• For Web publishing, if you are also installing a server certificate on the Web server in addition to the certificate required on the ISA Server computer, the common name is the name that the ISA Server computer uses to access the Web server through the Web publishing rule. This should be the fully qualified domain name (FQDN) of the Web server, such as webserver1.adatum.com.
  12. Select Store Certificate in the local computer certificate store (Windows Server 2003 CA) or Use local machine store (Windows 2000 Server CA) and submit the request by clicking Submit. Review the warning dialog box that appears, and then click Yes.
  13. If you installed a stand-alone root CA, perform the following steps on the certification authority computer. These steps are automated in an enterprise root CA.
    1. Go to the Microsoft Management Console (MMC) Certification Authority snap-in, (Click Start, point to All Programs, point to Administrative tools, and then select Certification Authority.)
    2. Expand the CAName certificates node, where CAName is the name of your certification authority.
    3. Click the Pending requests node, right-click your request, select All Tasks, and then select Issue.
  14. On the ISA Server computer, return to the Web page http://IP address of certification authority server/certsrv, and then click View status of a pending request.
  15. Click your request and choose Install this certificate.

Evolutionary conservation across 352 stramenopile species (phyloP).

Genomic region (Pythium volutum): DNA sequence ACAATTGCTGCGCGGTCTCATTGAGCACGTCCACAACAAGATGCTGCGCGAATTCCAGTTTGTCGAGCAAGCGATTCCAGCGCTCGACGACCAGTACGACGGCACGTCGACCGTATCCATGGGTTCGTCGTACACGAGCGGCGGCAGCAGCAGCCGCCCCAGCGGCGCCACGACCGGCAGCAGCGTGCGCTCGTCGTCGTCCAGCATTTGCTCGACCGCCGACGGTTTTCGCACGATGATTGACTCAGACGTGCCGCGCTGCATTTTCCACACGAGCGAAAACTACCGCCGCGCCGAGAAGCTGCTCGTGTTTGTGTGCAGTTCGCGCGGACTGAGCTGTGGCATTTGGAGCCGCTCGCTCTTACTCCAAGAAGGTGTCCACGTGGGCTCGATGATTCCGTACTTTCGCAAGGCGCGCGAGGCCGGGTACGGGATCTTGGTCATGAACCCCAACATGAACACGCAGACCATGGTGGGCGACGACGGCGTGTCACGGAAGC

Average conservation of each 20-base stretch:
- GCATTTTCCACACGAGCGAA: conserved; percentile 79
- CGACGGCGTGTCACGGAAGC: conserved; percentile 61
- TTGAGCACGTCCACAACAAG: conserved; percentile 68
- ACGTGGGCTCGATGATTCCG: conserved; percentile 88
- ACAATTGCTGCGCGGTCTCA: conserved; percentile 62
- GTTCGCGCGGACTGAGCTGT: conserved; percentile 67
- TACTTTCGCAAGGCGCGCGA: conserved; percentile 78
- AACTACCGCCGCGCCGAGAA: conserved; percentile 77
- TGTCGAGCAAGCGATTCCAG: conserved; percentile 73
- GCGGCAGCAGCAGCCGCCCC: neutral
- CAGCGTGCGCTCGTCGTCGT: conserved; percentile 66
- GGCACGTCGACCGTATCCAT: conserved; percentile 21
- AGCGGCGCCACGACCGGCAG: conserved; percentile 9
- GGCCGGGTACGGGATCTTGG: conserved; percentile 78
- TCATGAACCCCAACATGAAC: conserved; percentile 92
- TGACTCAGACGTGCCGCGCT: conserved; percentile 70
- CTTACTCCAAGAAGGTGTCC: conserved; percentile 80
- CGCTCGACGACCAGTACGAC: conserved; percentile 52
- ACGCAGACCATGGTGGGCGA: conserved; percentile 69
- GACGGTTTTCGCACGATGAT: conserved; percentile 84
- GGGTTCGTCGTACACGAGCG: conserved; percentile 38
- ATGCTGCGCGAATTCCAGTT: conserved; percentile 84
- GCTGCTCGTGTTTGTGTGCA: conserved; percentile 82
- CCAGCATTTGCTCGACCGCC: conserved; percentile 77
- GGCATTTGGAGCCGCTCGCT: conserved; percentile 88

16. Verify that the server certificate was properly installed. Open MMC, and go to the Certificates snap-in. Open Certificates (local computer), expand the Personal node, click Certificates, and double-click the new server certificate. On the General tab, there should be a note that says You have a private key that corresponds to this certificate. On the Certification Path tab, you should see a hierarchical relationship between your certificate and the root certificate, and a note that says This certificate is OK.
    Cc302649.note(en-us,TechNet.10).gifNote:
    On an ISA Server 2004 computer, and on any virtual private network (VPN) server running Windows Server 2003 or Windows 2000 Server, the server certificate obtained from a CA must be stored in the Personal Certificate store of the ISA Server computer. The root certificate for the VPN server to which the connection will be established must be stored in the Trusted Root Certificate Authorities store of the ISA Server computer.

Certificates from a Local Certification Authority Procedure 3: Install a Root Certificate

For a client computer to trust the server certificates that you have installed from a local CA, it must have installed the root certificate from the CA. Follow this procedure on any client computer that requires the root certificate. Note that you can also transfer the root certificate on a medium such as a disk, and then install in on the client computer.

  1. Open Internet Explorer.